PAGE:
Faversham to Dover Priory improvement project

Work to protect passengers from delays caused by landslips and improve passenger experience was completed over an eight-day closure of the railway from Saturday 11 to Saturday 18 February 2023 

Network Rail colleagues worked at 32 sites over the eight-day closure.  Cuttings were stabilised at six sites, all stations along the line were deep cleaned and refurbished, structures were repaired and essential maintenance was completed along the 22 miles of closed track.  

Why was the work needed?  

The work was needed to reduce the risk of landslips on the line disrupting passenger and freight services.  

Changing weather patterns mean we are experiencing drier summers and much wetter winters. This has a major impact on a railway that was largely designed and built in the Victorian era when the understanding of construction materials and geology was less advanced than today.   

While we constantly monitor embankments and cuttings to keep passengers safe and alert the train operator when sensors detect any ground movement, this approach can have an impact on the punctuality of services. 

What did we do?

Stabilised cuttings

At Selling a king post wall, made of steel posts hammered into the ground and reinforced with pre-cast concrete blocks, was built at the bottom of the cutting. Thousands of tonnes of earth was removed from the cutting slope to reduce its steepness.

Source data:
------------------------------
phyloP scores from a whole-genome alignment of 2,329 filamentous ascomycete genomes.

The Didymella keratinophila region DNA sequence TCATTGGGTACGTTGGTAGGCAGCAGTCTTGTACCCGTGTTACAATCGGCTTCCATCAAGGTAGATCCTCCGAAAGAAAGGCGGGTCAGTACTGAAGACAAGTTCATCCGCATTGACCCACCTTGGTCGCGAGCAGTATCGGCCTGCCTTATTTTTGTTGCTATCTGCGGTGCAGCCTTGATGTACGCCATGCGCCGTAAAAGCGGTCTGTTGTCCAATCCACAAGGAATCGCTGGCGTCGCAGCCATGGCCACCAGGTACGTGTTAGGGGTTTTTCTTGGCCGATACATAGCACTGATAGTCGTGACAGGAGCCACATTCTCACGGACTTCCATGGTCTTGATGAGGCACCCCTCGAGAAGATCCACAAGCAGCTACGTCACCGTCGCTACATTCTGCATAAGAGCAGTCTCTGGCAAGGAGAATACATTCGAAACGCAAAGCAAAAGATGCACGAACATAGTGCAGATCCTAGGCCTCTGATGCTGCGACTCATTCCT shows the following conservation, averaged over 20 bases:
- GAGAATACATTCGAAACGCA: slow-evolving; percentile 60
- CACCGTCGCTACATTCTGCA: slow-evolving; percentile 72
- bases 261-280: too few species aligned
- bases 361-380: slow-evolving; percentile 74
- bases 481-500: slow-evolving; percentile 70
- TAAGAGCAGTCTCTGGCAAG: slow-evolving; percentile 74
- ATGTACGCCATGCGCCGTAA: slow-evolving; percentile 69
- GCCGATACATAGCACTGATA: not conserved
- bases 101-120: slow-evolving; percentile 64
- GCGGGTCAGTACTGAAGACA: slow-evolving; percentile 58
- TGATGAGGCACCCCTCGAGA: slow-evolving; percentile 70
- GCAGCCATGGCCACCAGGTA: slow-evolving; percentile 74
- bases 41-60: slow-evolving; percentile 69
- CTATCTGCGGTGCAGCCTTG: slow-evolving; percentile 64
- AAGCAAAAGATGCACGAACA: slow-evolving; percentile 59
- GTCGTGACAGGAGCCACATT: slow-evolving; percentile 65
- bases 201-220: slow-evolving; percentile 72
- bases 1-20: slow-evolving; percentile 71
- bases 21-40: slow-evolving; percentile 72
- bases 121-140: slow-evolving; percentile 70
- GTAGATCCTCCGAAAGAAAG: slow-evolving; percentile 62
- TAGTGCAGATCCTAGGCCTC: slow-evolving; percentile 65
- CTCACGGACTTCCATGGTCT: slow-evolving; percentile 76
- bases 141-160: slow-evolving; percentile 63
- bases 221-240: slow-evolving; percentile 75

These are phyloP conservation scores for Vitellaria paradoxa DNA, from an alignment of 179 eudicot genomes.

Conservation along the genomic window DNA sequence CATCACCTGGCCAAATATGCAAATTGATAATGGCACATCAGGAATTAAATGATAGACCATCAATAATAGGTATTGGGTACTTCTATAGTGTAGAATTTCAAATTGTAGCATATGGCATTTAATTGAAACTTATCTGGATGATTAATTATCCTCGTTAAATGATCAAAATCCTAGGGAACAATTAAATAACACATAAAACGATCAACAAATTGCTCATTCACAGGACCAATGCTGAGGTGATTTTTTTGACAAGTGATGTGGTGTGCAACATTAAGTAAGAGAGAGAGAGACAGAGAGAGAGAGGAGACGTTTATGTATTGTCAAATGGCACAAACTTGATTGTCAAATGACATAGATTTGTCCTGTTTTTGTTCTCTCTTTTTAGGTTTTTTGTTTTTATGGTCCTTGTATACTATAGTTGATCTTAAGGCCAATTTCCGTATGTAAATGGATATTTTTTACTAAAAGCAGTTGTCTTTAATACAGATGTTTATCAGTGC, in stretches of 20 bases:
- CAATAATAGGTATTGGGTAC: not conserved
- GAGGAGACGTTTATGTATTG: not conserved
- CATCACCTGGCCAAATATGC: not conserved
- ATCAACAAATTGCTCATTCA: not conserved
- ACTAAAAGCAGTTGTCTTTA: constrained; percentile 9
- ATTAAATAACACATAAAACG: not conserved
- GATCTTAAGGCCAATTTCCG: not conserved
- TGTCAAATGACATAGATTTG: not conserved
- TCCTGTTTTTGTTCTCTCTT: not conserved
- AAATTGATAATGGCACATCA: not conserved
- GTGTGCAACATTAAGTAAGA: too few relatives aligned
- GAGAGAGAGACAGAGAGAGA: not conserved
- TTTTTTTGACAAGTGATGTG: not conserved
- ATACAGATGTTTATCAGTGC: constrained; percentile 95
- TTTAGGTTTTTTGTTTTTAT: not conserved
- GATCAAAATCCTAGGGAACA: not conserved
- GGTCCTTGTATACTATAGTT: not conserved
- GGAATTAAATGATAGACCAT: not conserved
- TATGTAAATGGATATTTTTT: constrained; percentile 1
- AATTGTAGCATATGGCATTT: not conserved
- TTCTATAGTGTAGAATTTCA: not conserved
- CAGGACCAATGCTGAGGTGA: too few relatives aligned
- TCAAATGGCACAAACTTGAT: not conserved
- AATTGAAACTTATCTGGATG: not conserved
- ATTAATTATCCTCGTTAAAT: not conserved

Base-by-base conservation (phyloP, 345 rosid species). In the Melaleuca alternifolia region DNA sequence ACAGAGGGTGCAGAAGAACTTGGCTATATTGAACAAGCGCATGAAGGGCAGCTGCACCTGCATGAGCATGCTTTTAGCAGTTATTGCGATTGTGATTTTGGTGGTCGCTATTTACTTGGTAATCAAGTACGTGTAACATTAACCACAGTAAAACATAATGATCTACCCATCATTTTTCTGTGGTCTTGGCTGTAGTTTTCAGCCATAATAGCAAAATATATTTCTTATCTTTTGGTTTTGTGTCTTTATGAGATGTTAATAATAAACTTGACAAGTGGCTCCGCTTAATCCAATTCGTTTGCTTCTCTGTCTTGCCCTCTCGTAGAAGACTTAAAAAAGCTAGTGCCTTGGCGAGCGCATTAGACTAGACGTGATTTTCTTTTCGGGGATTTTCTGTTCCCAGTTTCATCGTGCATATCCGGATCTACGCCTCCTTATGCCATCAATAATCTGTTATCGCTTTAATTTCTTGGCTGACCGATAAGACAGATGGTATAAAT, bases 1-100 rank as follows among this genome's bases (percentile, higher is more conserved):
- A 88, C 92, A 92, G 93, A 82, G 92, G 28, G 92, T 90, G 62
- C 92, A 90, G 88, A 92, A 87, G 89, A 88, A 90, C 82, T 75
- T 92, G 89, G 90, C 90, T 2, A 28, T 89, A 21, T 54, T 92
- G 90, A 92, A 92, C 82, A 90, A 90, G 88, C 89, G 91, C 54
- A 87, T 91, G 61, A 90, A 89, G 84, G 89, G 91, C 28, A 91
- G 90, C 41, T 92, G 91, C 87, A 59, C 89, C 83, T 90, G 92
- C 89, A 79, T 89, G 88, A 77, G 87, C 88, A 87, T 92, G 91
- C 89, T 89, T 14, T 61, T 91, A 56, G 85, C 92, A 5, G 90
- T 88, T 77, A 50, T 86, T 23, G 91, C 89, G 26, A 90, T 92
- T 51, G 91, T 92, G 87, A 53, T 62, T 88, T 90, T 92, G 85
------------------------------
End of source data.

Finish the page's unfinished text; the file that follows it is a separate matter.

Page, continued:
At Aylesham, Faversham, Bekesbourne, Shepherds Wells and Snowdown dangerous vegetation was removed from the cuttings, and rock netting repairs were carried out to keep the railway and passengers safe from falling trees and rocks.

Drainage repairs

350m of drainage was rebuilt within the Selling tunnel

Station work

Kearnsey, Shepherds Well, Snowdown, Canterbury East, Bekesbourne and Aylesham stations received a facelift. All were jet washed and repainted.

The platforms were resurfaced at Kearnsey, and the car park resurfaced at Canterbury East.

Biodiversity improvements

Diseased and non-native trees were removed. Areas replanted/reseeded with native plants and wildflower, and wildlife habitats created.

Structure repairs

Brickwork was repaired on the Victorian era Shepherds Well overbridge and in the Lydden tunnel.

What are the benefits? 

  • More reliable journeys and improved customer experience  
  • Reducing the risk of landslips will improve passenger safety and keep trains running at full line speed. 
  • Improved drainage will prevent flooding on the line, keeping trains moving in times of heavy rainfall, while ensuring track and signalling equipment aren’t don’t suffer water damage. 
  • Structures repairs will keep trains and vehicles moving long into the future.
  • Cleaner, brighter stations with enhanced biodiversity to improve the passenger experience.  

Contact us  

For more information or to get in touch with us, please contact us by visiting our contact us page or by calling our 24-hour national helpline on 03457 11 41 41